By Erling Friis-Baastad
The old adage “the only constant is change” is especially true of the boreal forest. So constant is change there, in fact, that environmental scientists have gratefully turned to “local knowledge,” the experiences of those who live off the land, in an attempt to keep up.
The Yukon’s Community Ecological Monitoring Program, which combines technical research with that local knowledge, is rooted in work that began in the early 1970s at the Kluane Lake Research Station. “There were a number of research projects there looking at some of the basic drivers of the vertebrate food web in the boreal forest,” says territorial wildlife biologist Mark O’Donoghue.
The scientists came to realize that for the monitoring program to be truly effective at assessing the health of the boreal region it should be expanded. In 2004, they were able to access federal funding through the Northern Ecosystems Initiative to help them with that growth.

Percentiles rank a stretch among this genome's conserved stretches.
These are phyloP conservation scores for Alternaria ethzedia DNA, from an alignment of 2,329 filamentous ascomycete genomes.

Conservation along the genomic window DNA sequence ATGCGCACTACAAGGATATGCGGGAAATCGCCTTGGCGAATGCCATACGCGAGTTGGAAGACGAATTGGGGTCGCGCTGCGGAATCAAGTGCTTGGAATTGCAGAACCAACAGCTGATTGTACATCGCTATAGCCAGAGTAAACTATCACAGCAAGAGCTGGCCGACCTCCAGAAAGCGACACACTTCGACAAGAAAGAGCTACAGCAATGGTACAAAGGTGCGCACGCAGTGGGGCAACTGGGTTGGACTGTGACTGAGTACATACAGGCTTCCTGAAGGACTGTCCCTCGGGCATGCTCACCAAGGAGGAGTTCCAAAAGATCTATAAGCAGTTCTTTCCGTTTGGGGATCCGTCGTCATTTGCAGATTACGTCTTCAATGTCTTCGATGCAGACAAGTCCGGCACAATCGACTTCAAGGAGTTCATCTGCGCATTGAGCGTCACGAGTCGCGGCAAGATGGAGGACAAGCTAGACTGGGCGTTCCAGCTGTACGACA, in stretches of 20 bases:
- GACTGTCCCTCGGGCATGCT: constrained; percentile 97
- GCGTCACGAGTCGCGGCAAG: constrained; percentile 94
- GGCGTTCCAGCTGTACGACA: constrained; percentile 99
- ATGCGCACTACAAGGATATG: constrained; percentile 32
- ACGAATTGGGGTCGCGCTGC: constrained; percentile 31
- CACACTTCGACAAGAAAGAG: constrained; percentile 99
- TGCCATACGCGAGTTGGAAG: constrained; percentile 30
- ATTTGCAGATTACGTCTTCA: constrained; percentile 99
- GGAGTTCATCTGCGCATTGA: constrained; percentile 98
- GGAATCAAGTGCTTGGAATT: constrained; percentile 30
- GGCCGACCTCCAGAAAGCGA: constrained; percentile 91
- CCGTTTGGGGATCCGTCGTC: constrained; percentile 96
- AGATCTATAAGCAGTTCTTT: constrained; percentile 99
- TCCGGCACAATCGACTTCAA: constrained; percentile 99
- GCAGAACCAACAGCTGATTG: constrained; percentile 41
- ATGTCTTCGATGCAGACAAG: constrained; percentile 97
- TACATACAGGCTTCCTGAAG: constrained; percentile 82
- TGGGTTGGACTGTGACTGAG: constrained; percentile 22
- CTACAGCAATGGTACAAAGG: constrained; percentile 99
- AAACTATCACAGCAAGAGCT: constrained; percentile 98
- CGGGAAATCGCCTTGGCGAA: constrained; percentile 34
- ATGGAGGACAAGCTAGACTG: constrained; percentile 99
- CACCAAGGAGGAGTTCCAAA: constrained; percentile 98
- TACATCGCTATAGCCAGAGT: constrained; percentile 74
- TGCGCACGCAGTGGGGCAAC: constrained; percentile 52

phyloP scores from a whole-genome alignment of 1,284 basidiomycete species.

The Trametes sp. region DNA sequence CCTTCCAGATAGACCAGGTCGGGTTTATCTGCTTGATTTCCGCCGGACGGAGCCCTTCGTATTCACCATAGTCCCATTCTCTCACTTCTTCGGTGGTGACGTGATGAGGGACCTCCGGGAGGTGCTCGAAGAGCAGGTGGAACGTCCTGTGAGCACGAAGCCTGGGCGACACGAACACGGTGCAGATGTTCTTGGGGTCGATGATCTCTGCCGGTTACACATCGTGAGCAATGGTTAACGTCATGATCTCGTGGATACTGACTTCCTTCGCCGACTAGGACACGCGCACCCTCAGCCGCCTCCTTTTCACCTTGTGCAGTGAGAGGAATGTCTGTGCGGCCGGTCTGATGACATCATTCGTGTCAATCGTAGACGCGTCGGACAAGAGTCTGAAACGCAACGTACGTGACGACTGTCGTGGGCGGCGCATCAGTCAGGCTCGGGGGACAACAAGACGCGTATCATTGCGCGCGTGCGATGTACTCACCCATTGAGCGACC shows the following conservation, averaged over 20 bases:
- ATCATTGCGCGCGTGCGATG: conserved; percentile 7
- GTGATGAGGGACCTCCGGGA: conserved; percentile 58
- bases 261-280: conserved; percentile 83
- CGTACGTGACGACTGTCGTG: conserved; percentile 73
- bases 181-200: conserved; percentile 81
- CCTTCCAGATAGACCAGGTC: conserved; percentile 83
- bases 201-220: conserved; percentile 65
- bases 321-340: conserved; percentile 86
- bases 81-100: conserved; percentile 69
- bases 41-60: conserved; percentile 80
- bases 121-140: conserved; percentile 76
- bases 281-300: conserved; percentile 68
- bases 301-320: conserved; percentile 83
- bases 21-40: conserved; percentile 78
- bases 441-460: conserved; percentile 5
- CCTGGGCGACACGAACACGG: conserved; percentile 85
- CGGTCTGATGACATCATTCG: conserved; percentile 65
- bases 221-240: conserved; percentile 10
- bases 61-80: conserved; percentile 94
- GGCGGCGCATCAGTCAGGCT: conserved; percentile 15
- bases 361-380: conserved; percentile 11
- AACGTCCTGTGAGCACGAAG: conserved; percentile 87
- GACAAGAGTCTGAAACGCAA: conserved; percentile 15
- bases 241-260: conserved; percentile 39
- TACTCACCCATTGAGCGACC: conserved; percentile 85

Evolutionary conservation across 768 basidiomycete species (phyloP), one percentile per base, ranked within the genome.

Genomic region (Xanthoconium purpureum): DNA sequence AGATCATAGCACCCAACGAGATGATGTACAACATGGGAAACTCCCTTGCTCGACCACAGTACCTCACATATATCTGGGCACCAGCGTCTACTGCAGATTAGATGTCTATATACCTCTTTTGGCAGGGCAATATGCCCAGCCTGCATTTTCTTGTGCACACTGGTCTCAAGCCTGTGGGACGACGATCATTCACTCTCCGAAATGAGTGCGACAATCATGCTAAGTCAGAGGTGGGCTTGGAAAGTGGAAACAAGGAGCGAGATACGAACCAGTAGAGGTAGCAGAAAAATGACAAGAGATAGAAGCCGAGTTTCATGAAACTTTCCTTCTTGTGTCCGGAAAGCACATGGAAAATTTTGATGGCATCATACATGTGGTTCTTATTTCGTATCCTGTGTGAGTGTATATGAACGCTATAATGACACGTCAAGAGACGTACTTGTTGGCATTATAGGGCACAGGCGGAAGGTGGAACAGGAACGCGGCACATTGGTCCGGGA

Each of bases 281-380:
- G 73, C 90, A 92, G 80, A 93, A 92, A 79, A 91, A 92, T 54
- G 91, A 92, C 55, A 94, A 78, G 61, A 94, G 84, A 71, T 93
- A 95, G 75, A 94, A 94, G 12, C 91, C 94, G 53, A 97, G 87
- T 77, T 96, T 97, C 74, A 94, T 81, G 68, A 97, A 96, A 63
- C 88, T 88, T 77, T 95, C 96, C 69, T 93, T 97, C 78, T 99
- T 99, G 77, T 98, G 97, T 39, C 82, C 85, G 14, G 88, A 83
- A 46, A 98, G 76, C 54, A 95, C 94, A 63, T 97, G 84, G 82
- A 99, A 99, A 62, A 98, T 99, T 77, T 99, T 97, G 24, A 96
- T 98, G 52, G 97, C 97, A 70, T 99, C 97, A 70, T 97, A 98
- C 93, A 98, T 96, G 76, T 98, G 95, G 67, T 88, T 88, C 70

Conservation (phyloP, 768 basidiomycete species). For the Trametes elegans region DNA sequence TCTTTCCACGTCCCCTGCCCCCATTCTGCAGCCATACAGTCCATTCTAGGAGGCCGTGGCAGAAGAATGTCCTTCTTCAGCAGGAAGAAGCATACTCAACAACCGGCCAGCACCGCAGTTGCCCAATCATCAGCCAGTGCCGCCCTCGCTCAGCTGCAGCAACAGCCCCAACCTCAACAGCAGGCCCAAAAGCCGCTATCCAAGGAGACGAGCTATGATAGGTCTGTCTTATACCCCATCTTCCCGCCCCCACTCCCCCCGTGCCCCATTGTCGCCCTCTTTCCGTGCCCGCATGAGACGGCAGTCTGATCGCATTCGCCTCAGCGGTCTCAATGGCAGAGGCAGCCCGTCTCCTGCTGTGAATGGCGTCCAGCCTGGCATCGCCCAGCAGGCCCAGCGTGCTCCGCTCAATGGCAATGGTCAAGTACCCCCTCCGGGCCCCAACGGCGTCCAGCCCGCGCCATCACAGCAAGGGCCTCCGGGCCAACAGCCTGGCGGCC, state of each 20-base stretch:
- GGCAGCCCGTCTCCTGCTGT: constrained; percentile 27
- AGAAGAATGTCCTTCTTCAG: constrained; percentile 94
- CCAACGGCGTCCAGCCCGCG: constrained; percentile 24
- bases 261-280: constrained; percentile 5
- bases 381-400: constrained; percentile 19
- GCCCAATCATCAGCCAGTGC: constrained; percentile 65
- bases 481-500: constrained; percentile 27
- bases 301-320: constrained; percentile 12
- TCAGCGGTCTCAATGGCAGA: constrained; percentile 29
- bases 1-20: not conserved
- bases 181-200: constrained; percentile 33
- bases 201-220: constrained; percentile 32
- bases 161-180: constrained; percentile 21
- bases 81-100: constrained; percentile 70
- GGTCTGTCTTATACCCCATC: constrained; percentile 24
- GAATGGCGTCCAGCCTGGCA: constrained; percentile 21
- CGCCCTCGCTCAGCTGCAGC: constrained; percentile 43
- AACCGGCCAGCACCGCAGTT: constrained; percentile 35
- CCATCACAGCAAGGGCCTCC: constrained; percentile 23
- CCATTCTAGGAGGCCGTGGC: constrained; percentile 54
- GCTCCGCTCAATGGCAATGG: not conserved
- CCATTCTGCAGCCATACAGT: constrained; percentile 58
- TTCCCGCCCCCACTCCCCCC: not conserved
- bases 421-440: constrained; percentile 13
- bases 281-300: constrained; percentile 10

“And we expanded it in a couple of ways,” the Mayo-based biologist says. “First, we expanded it spatially.”
Scattered monitoring sites help address the problem that changes in boreal ecology aren’t necessarily duplicated in the same way across a broad region. “Starting in 2004, the program expanded into Mayo, Watson Lake, Whitehorse, and then to Faro,” he adds.
But just as important, it soon expanded in scope, adding many more perspectives. “Living in the communities and working with local people, we realized that there is a huge amount of local and traditional knowledge out there as well.”